North Thurston Public Schools 2020 Bond and Levy Measures Information

Funding for public schools comes from a variety of sources including federal and state funds, while other funding comes directly from local voters in the form of levies and bonds. The 2020 North Thurston Public Schools (NTPS) Levy and Bond will be decided on February 11, 2020 and impacts schools district-wide. All eight local school districts have levy measures on the ballot, and several also have facility bonds or capital levies.

On February 11, voters will cast their ballots on the 2020 North Thurston Public Schools Levy and Bond. Photo courtesy: North Thurston Public Schools

When it comes to school funding from local voter-approved measures, the rule of thumb is that “Levies are for learning. Bonds are for buildings.” Locally funded Educational and Operations (EP&O) levies help bridge the gap between what the state funds and what it takes to maintain our current level of service. The NTPS EP&O levy funds staff like nurses, counselors, custodians, transportation. The levy also helps fund programs like special education, Science, Technology, Engineering and Math (STEM) and Career and Technical Education (CTE) programming to ensure students are both college and career ready after graduation.

In 2019, the Washington State Legislature made efforts to fully fund education and make funding across the state more equitable. But for many districts, that funding still didn’t cover the full cost of educating students as was the case in North Thurston Public Schools. In order to maintain the level of service NTPS students and families have come to expect, the district still needs to renew the EP&O levy. The district is asking the community to consider renewing an existing EP&O levy in the February election. This would not be a new tax but a continuation of existing funding.

“Our schools rely on renewing these levies to provide staff, class sizes, programs and opportunities needed for students beyond basic state funding, “says Monty Sabin, NTPS’s Assistant Superintendent of Operations.

The levies also fund extracurricular activities. “Without levies, we could not fund coaches for athletics or offer programs like robotics, music and theater,” said Sabin.

Voter approved levies and bonds address staffing, class sizes, programming, school safety, and renovations. Photo courtesy: North Thurston Public Schools

Bonds pay for major capital construction projects. While there are state government matching funds, these costs aren’t fully funded by the state. Economists explain that “A bond is debt, offered to the public, which must eventually be repaid with interest. By contrast, a levy is a tax that towns and counties impose on local property owners in order to raise money for services.”

Dean Martinolich, Director of NTPS Construction and Design who worked with the Facilities Advisory Committee, says that—if approved—funding from “the proposed construction bond would allow us to make significant, necessary, and equitable improvements to our sites and facilities that is not provided by the state.”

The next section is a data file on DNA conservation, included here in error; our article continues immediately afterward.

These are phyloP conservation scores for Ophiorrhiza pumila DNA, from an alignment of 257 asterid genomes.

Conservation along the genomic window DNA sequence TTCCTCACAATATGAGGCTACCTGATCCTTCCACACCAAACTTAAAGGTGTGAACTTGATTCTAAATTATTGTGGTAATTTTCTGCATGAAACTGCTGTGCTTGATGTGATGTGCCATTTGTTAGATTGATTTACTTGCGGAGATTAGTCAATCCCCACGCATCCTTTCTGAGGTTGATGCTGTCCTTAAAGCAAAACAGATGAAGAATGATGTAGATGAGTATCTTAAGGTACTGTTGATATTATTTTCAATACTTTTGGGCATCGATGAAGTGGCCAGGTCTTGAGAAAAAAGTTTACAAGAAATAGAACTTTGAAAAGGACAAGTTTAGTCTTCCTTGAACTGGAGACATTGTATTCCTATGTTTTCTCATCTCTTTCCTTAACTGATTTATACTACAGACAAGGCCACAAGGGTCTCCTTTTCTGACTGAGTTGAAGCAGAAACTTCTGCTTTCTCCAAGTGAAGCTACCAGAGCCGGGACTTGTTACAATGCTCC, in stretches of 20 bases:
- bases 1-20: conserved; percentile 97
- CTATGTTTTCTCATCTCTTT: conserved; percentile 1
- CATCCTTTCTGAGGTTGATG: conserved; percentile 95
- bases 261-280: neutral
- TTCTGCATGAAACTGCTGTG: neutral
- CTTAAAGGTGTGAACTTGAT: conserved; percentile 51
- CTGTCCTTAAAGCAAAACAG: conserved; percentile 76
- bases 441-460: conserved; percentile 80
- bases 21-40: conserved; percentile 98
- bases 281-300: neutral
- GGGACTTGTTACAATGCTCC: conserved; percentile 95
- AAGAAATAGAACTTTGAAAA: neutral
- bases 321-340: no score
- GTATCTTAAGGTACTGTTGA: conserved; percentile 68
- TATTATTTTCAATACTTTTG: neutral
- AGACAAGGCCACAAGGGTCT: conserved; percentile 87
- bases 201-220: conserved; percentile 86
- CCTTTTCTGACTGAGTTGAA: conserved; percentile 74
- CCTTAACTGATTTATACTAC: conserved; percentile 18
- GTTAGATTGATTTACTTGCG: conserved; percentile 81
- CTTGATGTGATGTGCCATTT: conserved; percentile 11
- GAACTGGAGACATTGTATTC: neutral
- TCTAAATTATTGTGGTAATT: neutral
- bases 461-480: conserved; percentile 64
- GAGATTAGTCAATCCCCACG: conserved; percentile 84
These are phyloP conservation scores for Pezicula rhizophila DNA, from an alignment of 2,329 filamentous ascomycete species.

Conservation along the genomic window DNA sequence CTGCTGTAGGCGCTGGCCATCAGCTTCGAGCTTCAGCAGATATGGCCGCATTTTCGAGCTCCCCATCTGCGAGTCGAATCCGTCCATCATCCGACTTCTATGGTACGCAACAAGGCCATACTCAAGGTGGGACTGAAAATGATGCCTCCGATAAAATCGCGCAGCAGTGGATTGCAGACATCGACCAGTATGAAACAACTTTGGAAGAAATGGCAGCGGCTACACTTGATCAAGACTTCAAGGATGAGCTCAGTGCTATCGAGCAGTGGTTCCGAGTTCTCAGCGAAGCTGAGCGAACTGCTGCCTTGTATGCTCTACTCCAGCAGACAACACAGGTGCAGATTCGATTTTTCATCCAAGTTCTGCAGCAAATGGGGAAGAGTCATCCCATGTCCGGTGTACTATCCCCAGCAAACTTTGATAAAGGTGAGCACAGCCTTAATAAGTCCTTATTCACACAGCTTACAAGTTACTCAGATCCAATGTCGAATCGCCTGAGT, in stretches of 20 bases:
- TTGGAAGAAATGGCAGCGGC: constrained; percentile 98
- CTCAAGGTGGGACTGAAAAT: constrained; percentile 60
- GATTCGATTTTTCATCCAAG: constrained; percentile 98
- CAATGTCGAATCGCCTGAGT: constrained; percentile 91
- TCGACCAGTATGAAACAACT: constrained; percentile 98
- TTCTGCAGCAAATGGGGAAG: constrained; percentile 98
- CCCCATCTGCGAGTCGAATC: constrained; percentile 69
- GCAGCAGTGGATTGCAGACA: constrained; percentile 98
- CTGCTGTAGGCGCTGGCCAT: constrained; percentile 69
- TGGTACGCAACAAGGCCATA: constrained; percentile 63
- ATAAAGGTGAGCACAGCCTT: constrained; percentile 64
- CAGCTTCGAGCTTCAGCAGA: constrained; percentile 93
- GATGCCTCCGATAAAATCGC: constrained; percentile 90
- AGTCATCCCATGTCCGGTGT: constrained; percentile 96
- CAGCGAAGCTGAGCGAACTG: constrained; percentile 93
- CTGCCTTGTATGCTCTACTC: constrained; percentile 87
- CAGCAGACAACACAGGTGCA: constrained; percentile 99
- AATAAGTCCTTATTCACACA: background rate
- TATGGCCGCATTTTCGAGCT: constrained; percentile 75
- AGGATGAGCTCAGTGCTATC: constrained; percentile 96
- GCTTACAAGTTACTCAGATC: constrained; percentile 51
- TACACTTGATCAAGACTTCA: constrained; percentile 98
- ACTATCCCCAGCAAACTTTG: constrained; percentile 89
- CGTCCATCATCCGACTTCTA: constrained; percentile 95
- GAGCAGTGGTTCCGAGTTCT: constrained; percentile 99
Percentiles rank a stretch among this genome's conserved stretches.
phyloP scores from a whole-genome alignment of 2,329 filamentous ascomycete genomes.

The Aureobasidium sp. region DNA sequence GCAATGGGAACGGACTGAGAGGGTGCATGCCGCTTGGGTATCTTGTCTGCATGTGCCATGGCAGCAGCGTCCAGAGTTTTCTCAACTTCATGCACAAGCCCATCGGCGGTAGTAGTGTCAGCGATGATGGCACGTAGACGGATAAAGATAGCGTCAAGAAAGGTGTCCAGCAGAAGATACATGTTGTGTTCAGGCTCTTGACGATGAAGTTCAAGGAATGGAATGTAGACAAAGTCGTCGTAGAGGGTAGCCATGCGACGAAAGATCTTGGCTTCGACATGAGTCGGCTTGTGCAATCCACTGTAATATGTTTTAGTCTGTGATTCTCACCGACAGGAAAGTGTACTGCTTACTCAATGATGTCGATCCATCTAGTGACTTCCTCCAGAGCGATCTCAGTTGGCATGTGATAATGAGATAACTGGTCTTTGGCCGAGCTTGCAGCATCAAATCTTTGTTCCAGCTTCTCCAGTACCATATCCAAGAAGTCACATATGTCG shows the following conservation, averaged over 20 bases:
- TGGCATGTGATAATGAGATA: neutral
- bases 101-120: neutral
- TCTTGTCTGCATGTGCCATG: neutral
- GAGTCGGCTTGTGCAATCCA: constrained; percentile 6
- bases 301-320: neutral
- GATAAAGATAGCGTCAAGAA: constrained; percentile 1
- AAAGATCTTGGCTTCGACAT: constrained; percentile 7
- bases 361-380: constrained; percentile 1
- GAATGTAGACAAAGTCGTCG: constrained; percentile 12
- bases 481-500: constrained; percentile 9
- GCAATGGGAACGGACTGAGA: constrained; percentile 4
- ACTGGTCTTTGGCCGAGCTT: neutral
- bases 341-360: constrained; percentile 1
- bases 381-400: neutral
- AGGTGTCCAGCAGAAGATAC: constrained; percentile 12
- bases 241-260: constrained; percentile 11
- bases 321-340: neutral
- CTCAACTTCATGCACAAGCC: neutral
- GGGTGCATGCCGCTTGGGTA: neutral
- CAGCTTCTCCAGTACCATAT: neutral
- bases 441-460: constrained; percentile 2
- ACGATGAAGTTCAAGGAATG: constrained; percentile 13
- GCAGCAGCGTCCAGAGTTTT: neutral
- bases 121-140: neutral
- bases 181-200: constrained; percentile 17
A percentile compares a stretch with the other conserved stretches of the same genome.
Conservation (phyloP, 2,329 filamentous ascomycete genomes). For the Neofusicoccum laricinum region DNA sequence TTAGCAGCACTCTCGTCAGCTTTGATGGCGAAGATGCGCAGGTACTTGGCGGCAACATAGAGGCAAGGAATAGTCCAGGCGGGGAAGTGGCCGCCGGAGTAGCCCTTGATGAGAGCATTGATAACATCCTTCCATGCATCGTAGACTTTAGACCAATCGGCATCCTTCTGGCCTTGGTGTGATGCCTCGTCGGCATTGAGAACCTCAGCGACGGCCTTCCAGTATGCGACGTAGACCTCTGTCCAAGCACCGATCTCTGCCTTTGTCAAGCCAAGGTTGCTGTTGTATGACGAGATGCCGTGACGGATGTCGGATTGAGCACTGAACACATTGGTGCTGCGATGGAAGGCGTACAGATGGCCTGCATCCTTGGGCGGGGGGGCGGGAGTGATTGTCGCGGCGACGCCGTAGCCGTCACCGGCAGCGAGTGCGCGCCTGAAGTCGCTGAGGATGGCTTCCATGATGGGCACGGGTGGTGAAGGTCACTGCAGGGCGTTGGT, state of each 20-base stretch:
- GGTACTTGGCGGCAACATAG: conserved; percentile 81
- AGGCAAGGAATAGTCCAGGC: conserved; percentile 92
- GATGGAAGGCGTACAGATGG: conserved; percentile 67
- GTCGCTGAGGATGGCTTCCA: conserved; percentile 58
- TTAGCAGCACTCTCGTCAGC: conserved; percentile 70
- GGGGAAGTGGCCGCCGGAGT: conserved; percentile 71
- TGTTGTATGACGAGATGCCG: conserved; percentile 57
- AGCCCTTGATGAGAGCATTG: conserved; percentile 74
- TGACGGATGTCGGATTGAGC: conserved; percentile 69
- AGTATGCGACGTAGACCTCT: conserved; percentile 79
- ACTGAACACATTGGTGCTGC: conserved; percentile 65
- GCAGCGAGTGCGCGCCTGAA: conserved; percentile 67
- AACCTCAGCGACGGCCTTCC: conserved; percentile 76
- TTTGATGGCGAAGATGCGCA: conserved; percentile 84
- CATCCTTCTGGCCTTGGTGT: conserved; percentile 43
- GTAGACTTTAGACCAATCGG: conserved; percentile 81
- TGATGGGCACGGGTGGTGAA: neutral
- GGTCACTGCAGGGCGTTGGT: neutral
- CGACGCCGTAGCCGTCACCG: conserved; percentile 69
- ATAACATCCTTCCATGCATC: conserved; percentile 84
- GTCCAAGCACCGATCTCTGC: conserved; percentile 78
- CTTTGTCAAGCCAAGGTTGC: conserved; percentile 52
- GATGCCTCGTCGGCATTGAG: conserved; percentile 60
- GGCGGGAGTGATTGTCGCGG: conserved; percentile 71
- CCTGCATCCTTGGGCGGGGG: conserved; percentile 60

“After a thorough two-year review process by our Facility Advisory Committee,” says Martinolich, “it was determined the first priority should be to our older facilities, five schools total. In the case of River Ridge High School and Komachin Middle School it means a full modernization to these facilities, which are approaching 30 years in age and qualify for State Construction Assistance money.”

The group also polled students to see what types of changes they’d make. “What we’ve heard loud and clear from students, staff and community,” says Martinolich, “is the need to continue improvements to our safety and security. In this bond we have money allocated to the additions of secure interior entrances, improved exterior security lighting and fencing as well as upgrades to parking lots, making it safer for students and staff at all our neighborhood schools. Bonds are not just about building new schools, they are also about reinvesting in our existing schools so students have warm, safe and dry learning environments.”

The 2020 bond and levy being voted on would cost taxpayers an estimated $4.96 per $1,000 of assessed home valuation, lower than the 2017 rate of $5.59.

Bond and levy items were decided after seeking public input and a two-year district-wide review process. Photo courtesy: North Thurston Public Schools

“The Board takes their responsibility to be good stewards of the taxpayer dollars very seriously,” says NTPS Board President Mel Hartley. “Nobody wants to pay higher taxes, but from a business perspective, we need to continue to invest in our school properties and in additional educational supports and opportunities for our students to ensure that they are empowered and future ready upon graduation.” The District sought input from multiple community members, parents, and staff regarding the public’s stated priorities for the district. “The goals for the Bond specifically reflect the public’s input.”

And the public’s information was gratefully received by committee members. “As a co-chair of North Thurston Citizens for Schools (NTCFS) I am so proud of the support we have received from the community,” says long-time volunteer Ruth Weigelt. “They understand the importance of a quality education and the benefits it brings to all of us. I love to remind people that Lacey was ranked the 75th best place to live in the United States by Money Magazine in communities over 50,000. One of their main criteria was public education.”

Read more about the proposed 2020 NTPS Levy and Bond and find out more about the Facilities Advisory Committee through the district’s website. There is a bilingual, downloadable fact sheet which explains further and you can register to vote via the same page. Specific questions are welcomed via email to bondlevy2020@nthurston.k12.wa.us.

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